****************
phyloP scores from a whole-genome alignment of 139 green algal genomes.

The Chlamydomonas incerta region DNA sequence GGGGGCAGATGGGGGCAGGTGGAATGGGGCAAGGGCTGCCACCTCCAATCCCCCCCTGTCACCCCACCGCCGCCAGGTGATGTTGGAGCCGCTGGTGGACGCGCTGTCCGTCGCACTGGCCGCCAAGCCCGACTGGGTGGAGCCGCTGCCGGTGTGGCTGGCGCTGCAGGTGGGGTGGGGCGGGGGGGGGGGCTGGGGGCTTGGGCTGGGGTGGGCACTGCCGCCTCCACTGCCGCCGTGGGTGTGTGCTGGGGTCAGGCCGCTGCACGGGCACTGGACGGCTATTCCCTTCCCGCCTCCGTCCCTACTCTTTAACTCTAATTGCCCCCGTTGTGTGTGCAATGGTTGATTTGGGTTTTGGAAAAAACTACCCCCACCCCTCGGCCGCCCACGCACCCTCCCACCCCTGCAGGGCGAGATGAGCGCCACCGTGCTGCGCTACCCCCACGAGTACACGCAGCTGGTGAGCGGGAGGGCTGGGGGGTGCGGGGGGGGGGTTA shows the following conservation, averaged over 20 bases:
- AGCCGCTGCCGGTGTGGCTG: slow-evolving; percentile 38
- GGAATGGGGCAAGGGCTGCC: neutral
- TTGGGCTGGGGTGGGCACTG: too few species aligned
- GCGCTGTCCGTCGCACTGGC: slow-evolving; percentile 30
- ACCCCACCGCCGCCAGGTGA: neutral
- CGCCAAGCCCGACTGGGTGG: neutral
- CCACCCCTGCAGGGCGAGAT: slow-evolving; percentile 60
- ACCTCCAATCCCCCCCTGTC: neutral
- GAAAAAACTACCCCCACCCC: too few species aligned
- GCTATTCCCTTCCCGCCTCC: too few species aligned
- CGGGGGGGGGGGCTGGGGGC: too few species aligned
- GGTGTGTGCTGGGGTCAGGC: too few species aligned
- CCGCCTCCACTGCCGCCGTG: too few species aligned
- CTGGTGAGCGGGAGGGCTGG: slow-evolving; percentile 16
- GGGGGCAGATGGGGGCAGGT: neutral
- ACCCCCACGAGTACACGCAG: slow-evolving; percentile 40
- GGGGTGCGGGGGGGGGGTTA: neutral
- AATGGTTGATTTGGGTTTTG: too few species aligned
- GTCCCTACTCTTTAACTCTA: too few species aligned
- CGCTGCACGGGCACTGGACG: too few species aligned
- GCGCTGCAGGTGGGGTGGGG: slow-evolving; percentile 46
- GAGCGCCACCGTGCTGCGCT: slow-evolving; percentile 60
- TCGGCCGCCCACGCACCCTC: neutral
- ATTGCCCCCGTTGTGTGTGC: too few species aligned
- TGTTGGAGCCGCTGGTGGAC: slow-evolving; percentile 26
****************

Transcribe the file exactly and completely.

phyloP scores from a whole-genome alignment of 139 green algal genomes.

The Chlamydomonas incerta region DNA sequence GGGGGCAGATGGGGGCAGGTGGAATGGGGCAAGGGCTGCCACCTCCAATCCCCCCCTGTCACCCCACCGCCGCCAGGTGATGTTGGAGCCGCTGGTGGACGCGCTGTCCGTCGCACTGGCCGCCAAGCCCGACTGGGTGGAGCCGCTGCCGGTGTGGCTGGCGCTGCAGGTGGGGTGGGGCGGGGGGGGGGGCTGGGGGCTTGGGCTGGGGTGGGCACTGCCGCCTCCACTGCCGCCGTGGGTGTGTGCTGGGGTCAGGCCGCTGCACGGGCACTGGACGGCTATTCCCTTCCCGCCTCCGTCCCTACTCTTTAACTCTAATTGCCCCCGTTGTGTGTGCAATGGTTGATTTGGGTTTTGGAAAAAACTACCCCCACCCCTCGGCCGCCCACGCACCCTCCCACCCCTGCAGGGCGAGATGAGCGCCACCGTGCTGCGCTACCCCCACGAGTACACGCAGCTGGTGAGCGGGAGGGCTGGGGGGTGCGGGGGGGGGGTTA shows the following conservation, averaged over 20 bases:
- AGCCGCTGCCGGTGTGGCTG: slow-evolving; percentile 38
- GGAATGGGGCAAGGGCTGCC: neutral
- TTGGGCTGGGGTGGGCACTG: too few species aligned
- GCGCTGTCCGTCGCACTGGC: slow-evolving; percentile 30
- ACCCCACCGCCGCCAGGTGA: neutral
- CGCCAAGCCCGACTGGGTGG: neutral
- CCACCCCTGCAGGGCGAGAT: slow-evolving; percentile 60
- ACCTCCAATCCCCCCCTGTC: neutral
- GAAAAAACTACCCCCACCCC: too few species aligned
- GCTATTCCCTTCCCGCCTCC: too few species aligned
- CGGGGGGGGGGGCTGGGGGC: too few species aligned
- GGTGTGTGCTGGGGTCAGGC: too few species aligned
- CCGCCTCCACTGCCGCCGTG: too few species aligned
- CTGGTGAGCGGGAGGGCTGG: slow-evolving; percentile 16
- GGGGGCAGATGGGGGCAGGT: neutral
- ACCCCCACGAGTACACGCAG: slow-evolving; percentile 40
- GGGGTGCGGGGGGGGGGTTA: neutral
- AATGGTTGATTTGGGTTTTG: too few species aligned
- GTCCCTACTCTTTAACTCTA: too few species aligned
- CGCTGCACGGGCACTGGACG: too few species aligned
- GCGCTGCAGGTGGGGTGGGG: slow-evolving; percentile 46
- GAGCGCCACCGTGCTGCGCT: slow-evolving; percentile 60
- TCGGCCGCCCACGCACCCTC: neutral
- ATTGCCCCCGTTGTGTGTGC: too few species aligned
- TGTTGGAGCCGCTGGTGGAC: slow-evolving; percentile 26